By Bruce Levine-
ORLANDO, Fla. (CBS) — The tide could turn for the Chicago Cubs if they can find the resources to sign Japanese pitcher Masashiro Tanaka this off-season. Tanaka is the subject of a tug of war between major league baseball and the Japanese leagues as they try to hammer out an agreement on the tricky posting system.
In a published article that ran Monday, the assumption was stated that the Cubs will not have the resources they need to sign Tanaka and pay what is expected to be a $20 million posting fee to the pitcher’s Japanese team. GM Jed Hoyer took exception to others understanding the Cubs economic strategy for now and the future.
“What people are speculating about our resources are not based on any kind of facts,” Hoyer said. “There are very few people that know exactly what we have resources to do and obviously we will keep that internal. We will never talk about what we have to spend because it doesn’t help you competing.”
The signing of a young pitcher like Tanaka could push up the team’s realistic time table to compete for a championship. If you add the young pitcher to quality arms like Travis Wood and Jeff Samardzija you can start to see a competitive rotation that could be projected for the future.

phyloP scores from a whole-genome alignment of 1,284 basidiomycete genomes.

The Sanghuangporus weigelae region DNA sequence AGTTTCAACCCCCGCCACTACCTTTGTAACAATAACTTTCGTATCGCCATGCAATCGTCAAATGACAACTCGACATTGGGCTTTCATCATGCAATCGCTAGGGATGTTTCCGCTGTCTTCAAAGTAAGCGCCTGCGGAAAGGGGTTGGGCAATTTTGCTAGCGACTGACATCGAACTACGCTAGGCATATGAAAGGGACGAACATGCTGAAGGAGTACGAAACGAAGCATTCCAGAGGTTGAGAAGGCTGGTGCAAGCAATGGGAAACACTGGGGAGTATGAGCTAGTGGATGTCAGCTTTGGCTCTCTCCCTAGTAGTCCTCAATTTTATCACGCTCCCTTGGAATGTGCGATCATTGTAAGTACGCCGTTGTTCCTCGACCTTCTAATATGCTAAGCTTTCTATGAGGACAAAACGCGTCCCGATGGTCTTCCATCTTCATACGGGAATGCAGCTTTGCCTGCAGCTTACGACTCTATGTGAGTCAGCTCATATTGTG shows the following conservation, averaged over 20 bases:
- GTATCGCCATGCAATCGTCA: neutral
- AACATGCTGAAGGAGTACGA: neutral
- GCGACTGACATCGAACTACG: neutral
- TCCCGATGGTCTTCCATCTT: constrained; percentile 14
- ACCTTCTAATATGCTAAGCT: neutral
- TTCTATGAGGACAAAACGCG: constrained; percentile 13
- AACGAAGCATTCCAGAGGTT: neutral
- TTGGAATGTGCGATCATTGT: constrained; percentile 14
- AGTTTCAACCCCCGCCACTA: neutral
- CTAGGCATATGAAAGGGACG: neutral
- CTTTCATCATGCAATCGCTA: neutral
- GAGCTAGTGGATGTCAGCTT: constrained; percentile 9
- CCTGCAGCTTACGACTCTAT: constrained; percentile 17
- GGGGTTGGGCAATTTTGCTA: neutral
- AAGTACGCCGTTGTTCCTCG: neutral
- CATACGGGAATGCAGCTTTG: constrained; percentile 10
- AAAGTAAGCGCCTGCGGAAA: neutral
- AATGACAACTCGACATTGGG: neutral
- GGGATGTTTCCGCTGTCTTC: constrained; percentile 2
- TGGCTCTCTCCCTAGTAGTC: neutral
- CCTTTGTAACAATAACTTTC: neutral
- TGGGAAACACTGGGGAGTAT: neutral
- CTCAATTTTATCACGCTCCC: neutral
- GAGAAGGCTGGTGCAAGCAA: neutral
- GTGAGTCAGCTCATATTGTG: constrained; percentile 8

In the National League a team can win in a hurry with a solid pitching staff. Chicago has some arms coming that will be added to the mix (Edwards and Johnson ) in the not to distant future.
A statement can be made here with a major move in order to lift fan and player spirits on the North Side. If the Cubs are really tapped out due to the money they owe on the sale to former owner Sam Zell, how did they bid $77.5 million for Anibal Sanchez last year? Riddle me this, where did the find $52 million to sign Edwin Jackson with an $8 million signing bonus?
The Cubs do not like tipping their hand when it comes to the free agent market. This one is simple: pay the money without surrendering any players. Epstein and Hoyer were all about being bold in their championship years in Boston. A bold move is needed now in Chicago.